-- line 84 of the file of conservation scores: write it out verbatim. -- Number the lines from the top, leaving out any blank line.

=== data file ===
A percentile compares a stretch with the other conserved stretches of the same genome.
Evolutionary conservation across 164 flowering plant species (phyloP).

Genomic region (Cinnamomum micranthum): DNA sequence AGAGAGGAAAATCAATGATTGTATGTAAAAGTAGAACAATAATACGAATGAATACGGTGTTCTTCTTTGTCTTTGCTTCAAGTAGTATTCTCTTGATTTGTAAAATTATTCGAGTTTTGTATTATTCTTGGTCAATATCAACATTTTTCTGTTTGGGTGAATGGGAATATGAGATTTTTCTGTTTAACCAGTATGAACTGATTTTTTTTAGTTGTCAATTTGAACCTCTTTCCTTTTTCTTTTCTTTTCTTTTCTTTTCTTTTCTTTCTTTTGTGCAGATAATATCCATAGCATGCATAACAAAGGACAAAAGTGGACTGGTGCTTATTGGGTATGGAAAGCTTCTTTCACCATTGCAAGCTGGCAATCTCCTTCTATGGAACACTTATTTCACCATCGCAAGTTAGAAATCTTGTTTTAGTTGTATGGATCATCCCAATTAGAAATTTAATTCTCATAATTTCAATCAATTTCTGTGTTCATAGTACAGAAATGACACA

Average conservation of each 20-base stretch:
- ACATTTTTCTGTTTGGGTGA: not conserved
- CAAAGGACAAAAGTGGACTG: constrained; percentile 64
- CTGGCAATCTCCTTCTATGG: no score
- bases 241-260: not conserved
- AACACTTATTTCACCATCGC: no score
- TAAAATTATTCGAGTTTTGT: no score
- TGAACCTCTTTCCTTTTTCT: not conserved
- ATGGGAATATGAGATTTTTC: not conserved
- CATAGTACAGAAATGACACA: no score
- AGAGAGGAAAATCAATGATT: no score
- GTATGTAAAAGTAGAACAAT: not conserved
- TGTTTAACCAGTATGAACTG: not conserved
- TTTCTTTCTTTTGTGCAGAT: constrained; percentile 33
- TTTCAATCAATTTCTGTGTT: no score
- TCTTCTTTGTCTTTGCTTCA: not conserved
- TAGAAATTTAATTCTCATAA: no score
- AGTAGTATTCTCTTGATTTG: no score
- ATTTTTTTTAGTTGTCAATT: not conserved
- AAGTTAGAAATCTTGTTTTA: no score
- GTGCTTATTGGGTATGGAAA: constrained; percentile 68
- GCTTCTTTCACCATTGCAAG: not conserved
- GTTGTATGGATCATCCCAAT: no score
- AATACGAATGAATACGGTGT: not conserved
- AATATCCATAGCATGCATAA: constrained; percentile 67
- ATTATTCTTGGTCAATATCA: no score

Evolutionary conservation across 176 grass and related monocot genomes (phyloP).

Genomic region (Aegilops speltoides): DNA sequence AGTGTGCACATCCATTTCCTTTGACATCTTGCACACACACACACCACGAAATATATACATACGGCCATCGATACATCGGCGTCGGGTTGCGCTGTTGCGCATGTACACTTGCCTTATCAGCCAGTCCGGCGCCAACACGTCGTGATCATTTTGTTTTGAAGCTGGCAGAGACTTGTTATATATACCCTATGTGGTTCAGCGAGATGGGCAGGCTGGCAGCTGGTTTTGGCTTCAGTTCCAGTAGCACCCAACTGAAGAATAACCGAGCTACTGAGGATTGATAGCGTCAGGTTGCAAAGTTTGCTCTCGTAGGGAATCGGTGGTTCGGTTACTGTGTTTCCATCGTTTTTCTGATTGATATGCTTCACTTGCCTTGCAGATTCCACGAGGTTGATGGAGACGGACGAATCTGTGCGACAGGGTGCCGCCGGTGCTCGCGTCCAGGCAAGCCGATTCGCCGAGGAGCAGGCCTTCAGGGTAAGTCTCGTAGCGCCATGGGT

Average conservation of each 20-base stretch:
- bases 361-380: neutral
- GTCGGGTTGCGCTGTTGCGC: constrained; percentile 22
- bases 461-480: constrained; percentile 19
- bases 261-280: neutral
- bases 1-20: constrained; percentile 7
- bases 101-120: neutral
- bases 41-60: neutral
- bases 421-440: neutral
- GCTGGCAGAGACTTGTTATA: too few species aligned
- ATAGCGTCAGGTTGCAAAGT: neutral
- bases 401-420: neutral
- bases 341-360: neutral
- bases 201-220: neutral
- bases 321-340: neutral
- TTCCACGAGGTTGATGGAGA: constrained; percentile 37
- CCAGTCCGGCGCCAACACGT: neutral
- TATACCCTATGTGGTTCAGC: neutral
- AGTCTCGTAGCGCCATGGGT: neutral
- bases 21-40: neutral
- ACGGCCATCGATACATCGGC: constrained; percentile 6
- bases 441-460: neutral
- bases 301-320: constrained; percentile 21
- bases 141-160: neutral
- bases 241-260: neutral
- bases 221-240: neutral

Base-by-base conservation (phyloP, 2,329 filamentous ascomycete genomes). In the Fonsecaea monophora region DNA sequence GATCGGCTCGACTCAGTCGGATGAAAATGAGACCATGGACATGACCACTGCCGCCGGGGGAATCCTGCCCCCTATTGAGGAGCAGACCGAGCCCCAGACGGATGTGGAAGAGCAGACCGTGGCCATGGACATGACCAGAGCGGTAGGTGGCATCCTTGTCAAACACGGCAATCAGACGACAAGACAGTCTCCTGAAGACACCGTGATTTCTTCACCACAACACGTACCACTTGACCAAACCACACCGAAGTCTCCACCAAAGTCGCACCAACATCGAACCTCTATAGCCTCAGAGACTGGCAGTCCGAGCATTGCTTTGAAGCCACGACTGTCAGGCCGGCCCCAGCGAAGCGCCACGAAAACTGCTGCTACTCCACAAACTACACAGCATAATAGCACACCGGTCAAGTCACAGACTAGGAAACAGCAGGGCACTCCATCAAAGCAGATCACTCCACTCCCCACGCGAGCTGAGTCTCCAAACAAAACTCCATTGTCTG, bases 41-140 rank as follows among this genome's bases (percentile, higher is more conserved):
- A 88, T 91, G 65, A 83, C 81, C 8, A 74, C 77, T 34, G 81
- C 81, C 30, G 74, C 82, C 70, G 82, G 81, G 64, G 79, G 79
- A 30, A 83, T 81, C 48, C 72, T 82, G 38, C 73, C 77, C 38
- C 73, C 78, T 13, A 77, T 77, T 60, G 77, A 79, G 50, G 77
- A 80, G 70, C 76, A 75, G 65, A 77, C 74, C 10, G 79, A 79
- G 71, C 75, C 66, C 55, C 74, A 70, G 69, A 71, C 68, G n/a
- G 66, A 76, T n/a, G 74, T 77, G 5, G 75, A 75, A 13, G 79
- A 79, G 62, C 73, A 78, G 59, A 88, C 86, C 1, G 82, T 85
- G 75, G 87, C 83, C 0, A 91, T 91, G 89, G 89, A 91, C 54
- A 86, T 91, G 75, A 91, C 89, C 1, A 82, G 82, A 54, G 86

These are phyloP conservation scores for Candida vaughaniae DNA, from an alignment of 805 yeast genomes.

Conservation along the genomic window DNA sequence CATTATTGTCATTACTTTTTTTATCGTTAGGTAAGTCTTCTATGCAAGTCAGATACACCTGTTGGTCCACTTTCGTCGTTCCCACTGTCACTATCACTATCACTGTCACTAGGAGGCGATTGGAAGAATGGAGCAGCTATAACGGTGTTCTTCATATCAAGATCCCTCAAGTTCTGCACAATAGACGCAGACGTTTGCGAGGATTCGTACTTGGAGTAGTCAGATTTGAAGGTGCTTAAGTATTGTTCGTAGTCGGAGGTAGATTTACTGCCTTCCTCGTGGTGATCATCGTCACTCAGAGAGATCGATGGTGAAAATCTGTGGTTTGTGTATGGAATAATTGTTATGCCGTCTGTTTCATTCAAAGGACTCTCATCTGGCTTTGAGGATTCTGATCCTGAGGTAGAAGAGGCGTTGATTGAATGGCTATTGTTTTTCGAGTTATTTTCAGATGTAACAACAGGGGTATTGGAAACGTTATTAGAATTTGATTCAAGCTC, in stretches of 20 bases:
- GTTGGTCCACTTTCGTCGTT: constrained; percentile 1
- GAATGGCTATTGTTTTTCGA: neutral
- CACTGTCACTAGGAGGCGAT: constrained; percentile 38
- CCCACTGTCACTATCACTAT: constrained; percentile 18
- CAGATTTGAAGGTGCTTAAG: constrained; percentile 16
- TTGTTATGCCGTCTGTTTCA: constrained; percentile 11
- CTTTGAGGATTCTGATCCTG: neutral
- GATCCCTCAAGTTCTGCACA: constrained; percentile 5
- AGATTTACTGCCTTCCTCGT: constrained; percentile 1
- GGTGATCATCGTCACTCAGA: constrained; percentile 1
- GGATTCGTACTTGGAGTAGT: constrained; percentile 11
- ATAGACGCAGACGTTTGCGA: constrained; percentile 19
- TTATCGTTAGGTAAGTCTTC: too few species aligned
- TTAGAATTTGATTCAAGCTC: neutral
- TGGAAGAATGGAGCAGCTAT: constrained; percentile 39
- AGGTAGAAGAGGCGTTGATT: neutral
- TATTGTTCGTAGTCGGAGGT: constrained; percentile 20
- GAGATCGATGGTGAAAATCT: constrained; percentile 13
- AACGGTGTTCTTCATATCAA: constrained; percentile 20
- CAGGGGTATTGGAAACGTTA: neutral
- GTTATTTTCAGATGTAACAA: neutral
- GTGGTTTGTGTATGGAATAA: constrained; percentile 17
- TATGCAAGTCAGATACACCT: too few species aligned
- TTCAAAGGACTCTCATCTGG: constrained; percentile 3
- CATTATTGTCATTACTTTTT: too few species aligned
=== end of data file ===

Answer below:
- TTAGAATTTGATTCAAGCTC: neutral